Start by connecting to your database, using the Query Editor in the Azure portal is fine for this task. Run the following statement for each of the tables you need history for (just change the and to reflect the table name).
ADD datetime2 GENERATED ALWAYS AS ROW START
CONSTRAINT DEFAULT ) NOT NULL,
datetime2 GENERATED ALWAYS AS ROW END
CONSTRAINT DEFAULT CONVERT (DATETIME2, '9999-12-31 23:59:59') NOT NULL,
PERIOD FOR SYSTEM_TIME (, )
SET (SYSTEM_VERSIONING = ON (HISTORY_TABLE = ))
This adds a and column to the table in question which is automatically populated. Next the table is altered to turn on history, and we specified the history table to be the same name but with History appended to it. What this will do is that whenever a record is modified or deleted, the old value will be pushed into the history table with the set, and the main table will have an updated record with a new . This means we also have track over the deleted records, so that’s the reason why we didn’t need a deletion log in the DES profile.
Now, to get anything exciting out of this, start by creating, modifying and deleting some records in Dynamics, then head back to the query editor and run some temporal table queries (https://docs.microsoft.com/en-us/sql/relational-databases/tables/querying-data-in-a-system-versioned-temporal-table?view=sql-server-2017)
I’ve made 6 modifications in addition to 2 creates, so this is the result of a simple query
Getting the data back in
So far so good, now let’s take a look at how we get this data back inside the system. We start by going into the portal, https://web.powerapps.com, and choose the environment you want to restore into from the Environment drop down on the top. Navigate to data -> entities on the left-hand side, and click on the Get Data button in the ribbon.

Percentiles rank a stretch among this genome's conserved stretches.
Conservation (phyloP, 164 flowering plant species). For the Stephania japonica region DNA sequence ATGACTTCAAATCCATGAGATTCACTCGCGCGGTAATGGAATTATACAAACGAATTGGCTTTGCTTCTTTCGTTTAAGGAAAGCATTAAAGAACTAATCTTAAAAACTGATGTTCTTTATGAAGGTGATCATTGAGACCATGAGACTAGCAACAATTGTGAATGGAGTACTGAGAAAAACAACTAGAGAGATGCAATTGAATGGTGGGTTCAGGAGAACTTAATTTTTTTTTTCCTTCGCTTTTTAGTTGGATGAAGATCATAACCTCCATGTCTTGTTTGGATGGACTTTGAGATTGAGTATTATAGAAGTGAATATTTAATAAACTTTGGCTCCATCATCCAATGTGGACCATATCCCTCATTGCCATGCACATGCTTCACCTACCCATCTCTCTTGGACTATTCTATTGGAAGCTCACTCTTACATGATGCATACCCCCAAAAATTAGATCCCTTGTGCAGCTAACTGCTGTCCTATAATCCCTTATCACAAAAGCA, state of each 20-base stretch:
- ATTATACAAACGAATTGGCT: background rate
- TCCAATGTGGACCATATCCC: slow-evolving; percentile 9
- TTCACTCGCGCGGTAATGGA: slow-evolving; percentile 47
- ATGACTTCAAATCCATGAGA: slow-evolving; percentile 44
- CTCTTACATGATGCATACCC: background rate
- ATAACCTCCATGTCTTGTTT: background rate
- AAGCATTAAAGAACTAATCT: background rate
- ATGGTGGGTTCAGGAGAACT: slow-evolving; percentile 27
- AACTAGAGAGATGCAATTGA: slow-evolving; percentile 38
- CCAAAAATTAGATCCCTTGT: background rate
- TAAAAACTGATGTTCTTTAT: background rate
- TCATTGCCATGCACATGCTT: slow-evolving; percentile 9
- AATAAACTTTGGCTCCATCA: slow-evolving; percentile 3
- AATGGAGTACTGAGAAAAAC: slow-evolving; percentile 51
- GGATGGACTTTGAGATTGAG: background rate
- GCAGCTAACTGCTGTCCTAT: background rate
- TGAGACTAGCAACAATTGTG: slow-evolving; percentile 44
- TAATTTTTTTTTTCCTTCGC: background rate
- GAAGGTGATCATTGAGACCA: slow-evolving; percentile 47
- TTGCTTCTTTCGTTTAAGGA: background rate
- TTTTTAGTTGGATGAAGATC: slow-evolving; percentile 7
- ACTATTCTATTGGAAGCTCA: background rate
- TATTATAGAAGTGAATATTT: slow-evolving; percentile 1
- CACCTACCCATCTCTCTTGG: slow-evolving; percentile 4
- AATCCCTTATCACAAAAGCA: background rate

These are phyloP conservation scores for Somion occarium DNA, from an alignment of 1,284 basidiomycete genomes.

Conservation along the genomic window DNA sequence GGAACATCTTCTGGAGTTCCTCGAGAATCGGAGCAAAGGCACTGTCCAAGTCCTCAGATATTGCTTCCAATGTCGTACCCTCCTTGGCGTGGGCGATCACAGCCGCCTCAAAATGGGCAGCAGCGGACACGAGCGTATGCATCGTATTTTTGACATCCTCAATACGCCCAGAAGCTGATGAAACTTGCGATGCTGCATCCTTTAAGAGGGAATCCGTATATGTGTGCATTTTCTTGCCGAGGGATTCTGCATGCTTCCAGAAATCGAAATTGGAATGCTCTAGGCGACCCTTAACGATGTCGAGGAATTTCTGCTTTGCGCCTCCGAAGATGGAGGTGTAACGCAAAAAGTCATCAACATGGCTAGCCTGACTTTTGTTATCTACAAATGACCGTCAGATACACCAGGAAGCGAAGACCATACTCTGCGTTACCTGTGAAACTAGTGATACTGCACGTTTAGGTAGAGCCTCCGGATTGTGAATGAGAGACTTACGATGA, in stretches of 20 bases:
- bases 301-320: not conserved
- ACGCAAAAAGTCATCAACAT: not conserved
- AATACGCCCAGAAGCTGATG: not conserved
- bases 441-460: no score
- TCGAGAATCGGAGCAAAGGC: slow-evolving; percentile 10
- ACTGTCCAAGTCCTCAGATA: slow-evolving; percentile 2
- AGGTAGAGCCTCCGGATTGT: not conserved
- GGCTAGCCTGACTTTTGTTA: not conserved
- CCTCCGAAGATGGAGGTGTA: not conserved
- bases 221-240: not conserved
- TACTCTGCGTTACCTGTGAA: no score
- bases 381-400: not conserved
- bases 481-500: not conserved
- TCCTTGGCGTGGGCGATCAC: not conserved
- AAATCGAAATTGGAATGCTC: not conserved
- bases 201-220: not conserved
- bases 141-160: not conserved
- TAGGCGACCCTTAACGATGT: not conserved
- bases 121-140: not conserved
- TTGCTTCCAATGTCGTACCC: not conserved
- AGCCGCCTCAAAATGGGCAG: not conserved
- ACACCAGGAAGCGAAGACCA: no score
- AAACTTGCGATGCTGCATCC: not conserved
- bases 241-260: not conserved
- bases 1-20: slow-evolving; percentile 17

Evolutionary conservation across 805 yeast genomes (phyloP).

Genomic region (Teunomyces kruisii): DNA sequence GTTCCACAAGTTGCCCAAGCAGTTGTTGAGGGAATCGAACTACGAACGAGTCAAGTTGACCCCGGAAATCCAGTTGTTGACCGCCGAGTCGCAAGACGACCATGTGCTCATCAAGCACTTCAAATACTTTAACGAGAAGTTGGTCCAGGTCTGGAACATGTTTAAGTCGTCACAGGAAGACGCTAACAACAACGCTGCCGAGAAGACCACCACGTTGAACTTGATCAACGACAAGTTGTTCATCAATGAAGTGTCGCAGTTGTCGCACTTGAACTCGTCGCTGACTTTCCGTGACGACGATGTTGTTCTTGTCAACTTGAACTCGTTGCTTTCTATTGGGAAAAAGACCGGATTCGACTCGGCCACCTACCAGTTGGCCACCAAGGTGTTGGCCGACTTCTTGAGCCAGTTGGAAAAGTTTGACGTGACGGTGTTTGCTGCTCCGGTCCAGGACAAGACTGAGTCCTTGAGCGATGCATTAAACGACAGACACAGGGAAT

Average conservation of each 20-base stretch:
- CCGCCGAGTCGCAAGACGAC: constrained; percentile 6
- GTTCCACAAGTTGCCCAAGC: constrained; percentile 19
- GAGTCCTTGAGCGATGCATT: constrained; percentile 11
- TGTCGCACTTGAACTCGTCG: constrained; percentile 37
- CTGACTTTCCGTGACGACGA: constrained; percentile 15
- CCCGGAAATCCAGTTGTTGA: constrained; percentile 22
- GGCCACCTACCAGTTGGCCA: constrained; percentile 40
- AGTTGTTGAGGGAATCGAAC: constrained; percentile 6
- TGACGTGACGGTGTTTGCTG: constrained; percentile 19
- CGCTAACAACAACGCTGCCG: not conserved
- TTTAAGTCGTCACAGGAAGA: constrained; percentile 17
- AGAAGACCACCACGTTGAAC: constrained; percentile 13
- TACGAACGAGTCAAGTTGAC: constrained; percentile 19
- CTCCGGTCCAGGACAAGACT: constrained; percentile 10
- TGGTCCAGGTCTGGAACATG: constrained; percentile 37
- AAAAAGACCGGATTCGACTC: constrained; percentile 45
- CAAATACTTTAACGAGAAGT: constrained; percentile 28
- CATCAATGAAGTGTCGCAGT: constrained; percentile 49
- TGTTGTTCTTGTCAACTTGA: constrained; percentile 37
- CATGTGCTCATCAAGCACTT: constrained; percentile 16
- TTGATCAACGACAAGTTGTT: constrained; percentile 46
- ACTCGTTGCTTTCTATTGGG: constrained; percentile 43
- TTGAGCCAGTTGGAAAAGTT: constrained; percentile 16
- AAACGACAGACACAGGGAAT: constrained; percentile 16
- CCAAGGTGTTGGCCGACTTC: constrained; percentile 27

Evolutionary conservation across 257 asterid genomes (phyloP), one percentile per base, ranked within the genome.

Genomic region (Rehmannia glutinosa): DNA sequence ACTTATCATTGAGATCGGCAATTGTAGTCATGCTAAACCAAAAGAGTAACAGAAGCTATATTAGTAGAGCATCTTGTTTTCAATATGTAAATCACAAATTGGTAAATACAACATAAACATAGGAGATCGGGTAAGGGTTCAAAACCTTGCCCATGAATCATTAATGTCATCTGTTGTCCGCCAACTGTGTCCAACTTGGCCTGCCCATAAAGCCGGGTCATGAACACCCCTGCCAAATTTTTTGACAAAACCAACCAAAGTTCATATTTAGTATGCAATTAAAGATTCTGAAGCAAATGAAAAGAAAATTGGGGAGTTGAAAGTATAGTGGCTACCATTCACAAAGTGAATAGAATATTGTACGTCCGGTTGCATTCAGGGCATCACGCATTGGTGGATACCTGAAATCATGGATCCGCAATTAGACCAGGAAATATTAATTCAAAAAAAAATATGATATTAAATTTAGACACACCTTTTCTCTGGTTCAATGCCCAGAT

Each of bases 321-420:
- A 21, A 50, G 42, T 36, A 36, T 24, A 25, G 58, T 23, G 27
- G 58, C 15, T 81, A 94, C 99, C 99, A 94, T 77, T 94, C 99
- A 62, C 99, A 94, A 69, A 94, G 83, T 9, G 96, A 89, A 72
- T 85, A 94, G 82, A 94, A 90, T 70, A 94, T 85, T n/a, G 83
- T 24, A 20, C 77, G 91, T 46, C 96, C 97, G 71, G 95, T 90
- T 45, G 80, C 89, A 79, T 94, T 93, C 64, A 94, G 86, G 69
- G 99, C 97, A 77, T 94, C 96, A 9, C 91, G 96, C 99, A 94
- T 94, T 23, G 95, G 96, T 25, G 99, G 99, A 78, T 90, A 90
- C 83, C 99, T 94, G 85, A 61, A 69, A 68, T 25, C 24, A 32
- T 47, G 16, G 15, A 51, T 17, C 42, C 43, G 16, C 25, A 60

This opens the import data wizard. Choose azure database as the data source, then type in the connection settings and proceed. On the next page you can see the tables you want to import from, and from this list you will notice the temporal table(s) you’ve added are also listed. Select the temporal tables to import from and click next.
On this screen you meet a power query editor, which is an amazing way to query and manipulate data. Scroll all the way to the right and you’ll find the last two columns; and . Here you can filter the dates so that you get the data from the time you specify. I’m specifying end date is after a given date which fits my limited date set, but a more realistic filter would be “ before X” AND “ after X”. There will not be any duplicates this way, as there is only one unique record at any given time. Then click on the Manage Columns button, and click Select Columns. You will get a list of all the columns, this can be sorted by name instead of the default sort order. Select the columns you want to include, then click next.
Now it’s time to map entities. I’ve only selected account, so it’s easy for me. Please note that you can create new entities directly from this view. I don’t recommend that from an ALM perspective, but for demo purposes that’s fine. If you haven’t included any key columns then you’ll get a warning, and you’ll have to choose to delete records not used in that case. Finally, select the manual refresh to prevent the system from loading more entities (unless you want that, but that’s outside the scope of this post). Finally, watch the load process as CDS loads the records. This might/will take a while.
Once it’s finished you can go back into D365CE and see that your data is right there, ready and available!
Using Data Export Service, temporal tables and the import data functionality in CDS is a great way to make point-in-time recovery scenarios. There are some caveats to be aware of though.
- No out-of-the-box way to retain
- Power Query is awesome, but limited to graphical interfaces. Not a sysadmin favorite